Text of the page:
Life

Rachel gives people the tools to ‘find their metal’

November 16th, 2021 7:05 AM

By Emma Connolly

Rachel says she knows too well what it’s like to lose everything, and to be alone. ‘And if I can make it back from that so can anyone,’ she says. But she stresses it doesn’t happen over night, and people must participate in their healing.

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Rachel Gotto has faced many challenges in her life, from tragic losss, to serious health problems, to drug addiction. She’s come through the other side, stronger for it, and is now helping others live their best lives.

A Glandore woman who fought back from the brink of tragedy and trauma is committed to helping people ‘fly on the inside.’

That’s the title of Rachel Gotto’s (née Bendon) memoir which is due to be launchd on December 1st. 

He life story is a big one to to condense but essentially she became a widow in 1998 when she was aged 29 after her husband Nic drowned in a diving accident on the wreck of the Kowloon bridge. She was six months pregnant with their daughter Nicola at the time. The tragedy occurred just shortly after losing her beloved brother Dominic to cancer. Then in 2005, Rachel, was diagnosed with what doctors said was an inoperable brain tumour. After eventually finding a doctor to operate, she was left paralysed on her left side (she is left handed), and later had to overcome a dependency to the benzodiazepines that she had taken on prescription for the crippling epilepsy that she developed post-surgery.

Over two years she managed to wean herself off the drugs, but she doesn’t sugar coat that it was an horrendous time.

That’s a lot for one person to deal with, and Rachel admits that the hardest part of writing her book was not to make it ‘overly dramatic.’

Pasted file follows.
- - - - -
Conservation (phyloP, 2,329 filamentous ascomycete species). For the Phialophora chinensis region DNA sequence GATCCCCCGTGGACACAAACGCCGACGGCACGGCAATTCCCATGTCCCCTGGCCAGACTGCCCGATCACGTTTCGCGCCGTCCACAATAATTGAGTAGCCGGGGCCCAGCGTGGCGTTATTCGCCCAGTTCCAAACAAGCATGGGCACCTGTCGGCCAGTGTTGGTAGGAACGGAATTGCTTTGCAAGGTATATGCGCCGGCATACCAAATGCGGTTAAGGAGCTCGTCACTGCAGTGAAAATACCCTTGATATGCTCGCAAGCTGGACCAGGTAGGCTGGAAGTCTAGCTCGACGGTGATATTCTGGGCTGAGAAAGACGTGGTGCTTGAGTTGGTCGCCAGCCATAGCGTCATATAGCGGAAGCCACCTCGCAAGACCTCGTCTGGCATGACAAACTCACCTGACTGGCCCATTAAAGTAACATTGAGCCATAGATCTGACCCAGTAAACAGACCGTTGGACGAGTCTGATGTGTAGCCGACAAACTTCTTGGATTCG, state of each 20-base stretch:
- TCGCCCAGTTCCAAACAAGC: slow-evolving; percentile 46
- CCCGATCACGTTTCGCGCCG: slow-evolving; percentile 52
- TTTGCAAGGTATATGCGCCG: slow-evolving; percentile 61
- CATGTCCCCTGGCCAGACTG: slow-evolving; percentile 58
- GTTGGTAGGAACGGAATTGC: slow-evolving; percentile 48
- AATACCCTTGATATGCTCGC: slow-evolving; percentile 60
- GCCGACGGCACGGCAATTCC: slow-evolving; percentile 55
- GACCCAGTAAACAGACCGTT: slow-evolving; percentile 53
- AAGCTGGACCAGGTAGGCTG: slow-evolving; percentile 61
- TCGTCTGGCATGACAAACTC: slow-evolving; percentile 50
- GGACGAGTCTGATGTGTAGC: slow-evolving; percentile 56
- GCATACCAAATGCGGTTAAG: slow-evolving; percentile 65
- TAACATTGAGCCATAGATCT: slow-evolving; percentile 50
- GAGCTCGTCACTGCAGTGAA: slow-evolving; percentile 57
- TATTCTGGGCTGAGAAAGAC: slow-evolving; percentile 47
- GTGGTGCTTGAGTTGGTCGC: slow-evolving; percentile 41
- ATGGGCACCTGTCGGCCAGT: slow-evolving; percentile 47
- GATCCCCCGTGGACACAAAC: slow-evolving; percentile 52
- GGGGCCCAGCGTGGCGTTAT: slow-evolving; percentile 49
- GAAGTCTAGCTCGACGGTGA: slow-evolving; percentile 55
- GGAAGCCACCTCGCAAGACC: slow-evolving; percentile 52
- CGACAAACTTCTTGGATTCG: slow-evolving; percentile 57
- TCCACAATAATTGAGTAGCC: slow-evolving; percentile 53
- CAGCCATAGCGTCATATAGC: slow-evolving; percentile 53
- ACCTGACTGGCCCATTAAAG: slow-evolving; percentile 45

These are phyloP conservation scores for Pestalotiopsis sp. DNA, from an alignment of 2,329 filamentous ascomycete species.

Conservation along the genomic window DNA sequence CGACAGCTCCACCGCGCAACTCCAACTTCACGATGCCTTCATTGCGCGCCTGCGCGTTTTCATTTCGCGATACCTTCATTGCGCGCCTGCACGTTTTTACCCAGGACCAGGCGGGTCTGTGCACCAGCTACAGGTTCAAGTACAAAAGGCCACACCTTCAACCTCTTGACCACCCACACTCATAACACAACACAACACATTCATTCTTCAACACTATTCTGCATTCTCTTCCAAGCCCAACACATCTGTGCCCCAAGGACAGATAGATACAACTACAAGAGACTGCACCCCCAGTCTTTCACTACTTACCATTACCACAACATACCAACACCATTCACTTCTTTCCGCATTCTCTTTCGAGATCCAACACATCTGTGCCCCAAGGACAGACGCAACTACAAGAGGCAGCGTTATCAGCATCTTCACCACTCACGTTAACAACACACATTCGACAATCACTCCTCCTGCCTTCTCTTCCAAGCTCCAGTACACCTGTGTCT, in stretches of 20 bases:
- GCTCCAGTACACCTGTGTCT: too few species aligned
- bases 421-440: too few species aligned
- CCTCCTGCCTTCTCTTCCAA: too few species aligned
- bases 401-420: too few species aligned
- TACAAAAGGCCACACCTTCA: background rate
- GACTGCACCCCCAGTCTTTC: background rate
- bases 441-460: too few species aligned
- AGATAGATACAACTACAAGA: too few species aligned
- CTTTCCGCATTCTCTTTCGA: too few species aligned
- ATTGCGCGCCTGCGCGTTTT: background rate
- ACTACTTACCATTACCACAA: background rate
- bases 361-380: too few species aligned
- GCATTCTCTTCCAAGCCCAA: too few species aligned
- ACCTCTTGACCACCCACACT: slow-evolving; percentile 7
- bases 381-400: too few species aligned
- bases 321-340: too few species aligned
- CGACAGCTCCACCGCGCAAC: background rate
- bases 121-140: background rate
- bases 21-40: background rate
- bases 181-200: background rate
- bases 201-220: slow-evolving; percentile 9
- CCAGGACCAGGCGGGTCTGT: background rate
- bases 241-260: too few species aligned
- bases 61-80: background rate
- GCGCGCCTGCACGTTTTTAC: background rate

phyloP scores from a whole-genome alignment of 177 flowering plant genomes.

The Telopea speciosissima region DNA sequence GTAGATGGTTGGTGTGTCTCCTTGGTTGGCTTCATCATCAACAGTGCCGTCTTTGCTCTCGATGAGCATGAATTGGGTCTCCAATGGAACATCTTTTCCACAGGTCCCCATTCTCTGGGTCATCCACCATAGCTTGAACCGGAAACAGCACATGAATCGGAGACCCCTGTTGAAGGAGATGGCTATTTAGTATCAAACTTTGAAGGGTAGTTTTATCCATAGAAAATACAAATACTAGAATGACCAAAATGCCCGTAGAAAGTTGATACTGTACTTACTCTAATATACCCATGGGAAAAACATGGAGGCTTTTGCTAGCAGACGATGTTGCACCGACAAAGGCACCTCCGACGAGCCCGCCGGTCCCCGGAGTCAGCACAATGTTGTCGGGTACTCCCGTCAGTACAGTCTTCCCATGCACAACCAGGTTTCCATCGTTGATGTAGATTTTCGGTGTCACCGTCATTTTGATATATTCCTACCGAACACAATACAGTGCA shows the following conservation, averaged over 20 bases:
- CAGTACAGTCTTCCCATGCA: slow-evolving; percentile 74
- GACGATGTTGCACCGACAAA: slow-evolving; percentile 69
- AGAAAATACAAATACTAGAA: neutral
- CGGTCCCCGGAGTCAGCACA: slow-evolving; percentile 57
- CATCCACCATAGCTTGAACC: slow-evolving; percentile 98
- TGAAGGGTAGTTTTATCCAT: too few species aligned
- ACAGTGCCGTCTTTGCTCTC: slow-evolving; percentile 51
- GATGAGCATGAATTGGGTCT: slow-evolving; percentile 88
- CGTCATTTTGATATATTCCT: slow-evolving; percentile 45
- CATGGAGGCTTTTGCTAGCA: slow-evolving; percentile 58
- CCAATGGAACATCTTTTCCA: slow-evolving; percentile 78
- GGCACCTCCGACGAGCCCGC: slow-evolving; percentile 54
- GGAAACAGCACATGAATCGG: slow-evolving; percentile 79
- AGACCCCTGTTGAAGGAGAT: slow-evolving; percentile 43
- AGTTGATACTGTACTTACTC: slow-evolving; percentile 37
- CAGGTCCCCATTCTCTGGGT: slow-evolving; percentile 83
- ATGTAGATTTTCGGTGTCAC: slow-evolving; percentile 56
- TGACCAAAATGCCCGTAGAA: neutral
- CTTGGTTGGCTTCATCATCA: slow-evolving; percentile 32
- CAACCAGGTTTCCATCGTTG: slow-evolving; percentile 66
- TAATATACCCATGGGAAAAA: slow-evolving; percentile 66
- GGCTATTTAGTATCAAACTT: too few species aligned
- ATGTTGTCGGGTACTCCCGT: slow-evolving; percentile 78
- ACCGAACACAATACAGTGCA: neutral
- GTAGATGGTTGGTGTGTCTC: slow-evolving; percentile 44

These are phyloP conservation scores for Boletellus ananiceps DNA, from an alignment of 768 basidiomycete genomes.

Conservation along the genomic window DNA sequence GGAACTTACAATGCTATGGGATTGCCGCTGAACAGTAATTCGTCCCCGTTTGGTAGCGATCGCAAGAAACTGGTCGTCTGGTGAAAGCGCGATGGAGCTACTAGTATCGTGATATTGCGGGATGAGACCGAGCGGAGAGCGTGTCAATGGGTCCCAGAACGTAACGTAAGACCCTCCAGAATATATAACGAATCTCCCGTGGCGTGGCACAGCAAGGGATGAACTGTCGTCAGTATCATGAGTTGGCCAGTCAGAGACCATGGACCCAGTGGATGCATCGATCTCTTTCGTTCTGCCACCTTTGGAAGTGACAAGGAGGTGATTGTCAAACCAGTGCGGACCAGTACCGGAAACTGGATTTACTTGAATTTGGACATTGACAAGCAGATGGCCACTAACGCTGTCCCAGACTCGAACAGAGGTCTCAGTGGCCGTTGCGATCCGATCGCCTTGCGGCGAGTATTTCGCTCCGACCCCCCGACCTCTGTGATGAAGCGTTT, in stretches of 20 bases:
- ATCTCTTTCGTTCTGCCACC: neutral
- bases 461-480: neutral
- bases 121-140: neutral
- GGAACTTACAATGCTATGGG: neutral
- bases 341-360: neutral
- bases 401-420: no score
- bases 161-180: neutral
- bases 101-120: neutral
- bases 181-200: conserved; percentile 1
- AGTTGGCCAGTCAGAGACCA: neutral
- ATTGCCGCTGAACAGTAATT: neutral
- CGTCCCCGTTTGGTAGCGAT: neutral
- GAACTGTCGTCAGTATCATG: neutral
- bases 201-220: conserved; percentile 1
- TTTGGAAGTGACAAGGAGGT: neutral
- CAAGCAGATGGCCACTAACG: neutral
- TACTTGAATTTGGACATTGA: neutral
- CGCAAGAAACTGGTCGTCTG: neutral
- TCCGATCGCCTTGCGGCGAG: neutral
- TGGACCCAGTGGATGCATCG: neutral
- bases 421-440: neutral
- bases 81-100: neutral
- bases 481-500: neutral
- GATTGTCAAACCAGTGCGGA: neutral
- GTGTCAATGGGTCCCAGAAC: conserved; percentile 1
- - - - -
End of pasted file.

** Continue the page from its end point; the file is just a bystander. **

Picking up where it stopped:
‘The main thrust of the book goes from the loss of Dominic, to Nic, the tumour, paralysis and the addiction to perscription drugs. It was one trauma to another. But loss, grief, and tragedy aren’t unique to me and it was important to me that those subjects were given their voice.’

She’s especially keen to highlight what she feels is an ‘endemic prescription drug addiction’ that is not talked about.

‘It’s a secret addiction and it’s something that needs to be highlighted,’ she said.

‘I needed the drugs, I was taking six, four times a day but it took me two and a half years to get off them.’

 Acknowledging that doctors are time poor and that she wouldn’t be alive without modern medicine, she says there are many ways to heal. 

Now a successful clinical hypnotherapist with her own rapid transformational therapy (RTT) practice in Galway, she’s shortly launching a course to teach people what they need in their toolbox to lead their best lives. It’s called ‘Finding Your Metal. The Science of Becoming a High Achiever.’

Her own toolbox includes practising gratitude every morning and taking cold showers to keep her brain active. 

She also follows a mainly plant diet and is a fan of intermittent fasting. On the day we spoke she wasn’t going to eat until 6pm, the next day it was going to be lunch time.